COLUMBIA CITY — Bruce Wilson, 44, was sentenced to a total of 22 years in the Indiana Department of Corrections during a sentencing hearing on Monday, Nov. 26, after recently being found guilty of burglary and theft.

According to a written statement from Ron Ort read by Whitley County Prosecutor D.J. Sigler during the sentencing hearing, Ort and his wife Linda returned home on the evening of Dec. 28, 2016, to find their house had been invaded and “robbed.” In addition to guns and money, the Orts also noticed a number of family heirlooms were missing including a ring from Linda’s mother and a necklace with ashes of a loved one.

Sigler also reminded that court that Wilson’s DNA was the only DNA found at the scene.

“This is more than just a burglary,” Sigler said. “It’s not just about repaying the money or restitution. This is about memories and livelihoods and things held dear. What this was is a home invasion, pure and simple.”

Linda Ort chose to address the court directly during Wilson’s sentencing hearing. She talked about the family heirlooms that had been taken — things that weren’t expensive but held a great deal of sentimental value. She described how the events of that night had changed the way she looked at the world and the people around her. A simple bump in the night can send her into a panic, she shared, terrified that someone has come into her home again.

“The last two years have been the biggest trauma of my life,” Ort said. “He has destroyed my life…I’m angry. I’m bitter. I hate everybody and I trust nobody. This man took everything that I owned, every precious thing in my life.”

Wilson’s attorney Anthony Churchward advised the court that his client maintained his innocence, stating that most of the evidence presented at the trial was “circumstantial.” Deborah Penland, Wilson’s mother, echoed Churchward’s statements while on the witness stand during the sentencing hearing.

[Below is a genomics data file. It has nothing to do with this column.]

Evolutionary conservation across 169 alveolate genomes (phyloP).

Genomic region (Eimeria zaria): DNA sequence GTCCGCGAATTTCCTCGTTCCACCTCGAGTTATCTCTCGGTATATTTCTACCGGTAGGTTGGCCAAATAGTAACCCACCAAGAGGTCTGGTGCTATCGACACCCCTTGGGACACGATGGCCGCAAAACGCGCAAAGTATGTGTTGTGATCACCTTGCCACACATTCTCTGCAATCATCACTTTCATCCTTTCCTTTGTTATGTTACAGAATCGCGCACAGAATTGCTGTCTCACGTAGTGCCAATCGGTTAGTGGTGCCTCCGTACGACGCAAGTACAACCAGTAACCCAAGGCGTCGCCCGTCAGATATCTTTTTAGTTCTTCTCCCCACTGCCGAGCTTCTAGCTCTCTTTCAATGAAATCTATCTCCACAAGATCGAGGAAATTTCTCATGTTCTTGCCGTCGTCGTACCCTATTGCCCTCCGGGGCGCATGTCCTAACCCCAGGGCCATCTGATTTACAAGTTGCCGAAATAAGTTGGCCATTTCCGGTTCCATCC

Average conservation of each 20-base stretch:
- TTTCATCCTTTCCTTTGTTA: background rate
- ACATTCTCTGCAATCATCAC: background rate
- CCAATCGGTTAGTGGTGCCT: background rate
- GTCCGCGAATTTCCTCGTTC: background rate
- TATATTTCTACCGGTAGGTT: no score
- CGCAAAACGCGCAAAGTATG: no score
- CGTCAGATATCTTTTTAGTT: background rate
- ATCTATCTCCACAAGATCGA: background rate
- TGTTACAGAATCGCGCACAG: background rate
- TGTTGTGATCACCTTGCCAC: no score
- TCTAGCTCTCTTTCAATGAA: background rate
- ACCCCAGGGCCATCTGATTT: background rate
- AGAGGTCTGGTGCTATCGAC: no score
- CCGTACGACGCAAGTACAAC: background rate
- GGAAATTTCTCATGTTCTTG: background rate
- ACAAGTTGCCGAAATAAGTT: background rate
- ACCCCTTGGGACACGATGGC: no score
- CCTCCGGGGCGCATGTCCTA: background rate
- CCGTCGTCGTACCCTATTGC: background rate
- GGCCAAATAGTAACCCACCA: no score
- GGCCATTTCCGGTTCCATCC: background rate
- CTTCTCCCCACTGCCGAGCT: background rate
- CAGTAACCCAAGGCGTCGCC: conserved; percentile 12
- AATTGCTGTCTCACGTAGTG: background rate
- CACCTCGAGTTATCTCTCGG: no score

Penland called the case against her son “bogus,” and claimed she knew who the real burglar was. She named a relative of Wilson’s who she called a “lifelong thief.” She firmly believes her son was used as a “patsy,” and that sentencing him to jail would not solve the problem since she is certain the actual perpetrator has not been caught.

Penland also stated that she had found out this information on her own and had been made aware of the new developments only after giving a deposition in her son’s case.

When it was Wilson’s turn to address the court, he opted to speak directly to the Orts and apologize, telling them that although he had no part in the robbery, it was still a horrible situation for anyone to go through. He maintained that a family member, his aunt, was the actual culprit here, and expressed his disappointment that his own family would leave him hanging.

“I can’t take back something I didn’t do,” Wilson said. “I’m sorry for what (Ron and Linda) have gone through. I’m deeply sorry…I wouldn’t wish it upon nobody, but you’ve got the wrong person. The only thing I’m guilty of was getting a ride from somebody I trusted and who has left me sitting here to take the punishment for something I didn’t do.”

Judge James Heuer did not find Wilson’s defense to be credible, placing his faith in the process of a fair and just trial.

“I am satisfied that the jury got it right and that you committed these crimes beyond a reasonable doubt. If I thought otherwise, we wouldn’t be here at a sentencing hearing today,” Heuer said.

Taking into account Wilson’s past criminal history as well as the fact that the victims were in their 70s, Heuer determined that Wilson should serve 12 years with an added six based on aggravating factors for the burglary charge. On the charge of theft, Heuer sentenced him to 2.5 years, but with added time from the sentence enhancement, it was increased to 10 years. In total, Wilson will spend 22 years in the Indiana Department of Corrections and is expected to pay over $34,000 in restitution.

Churchward advised the court that Wilson intended to file an appeal and requested that new counsel be appointed for those proceedings.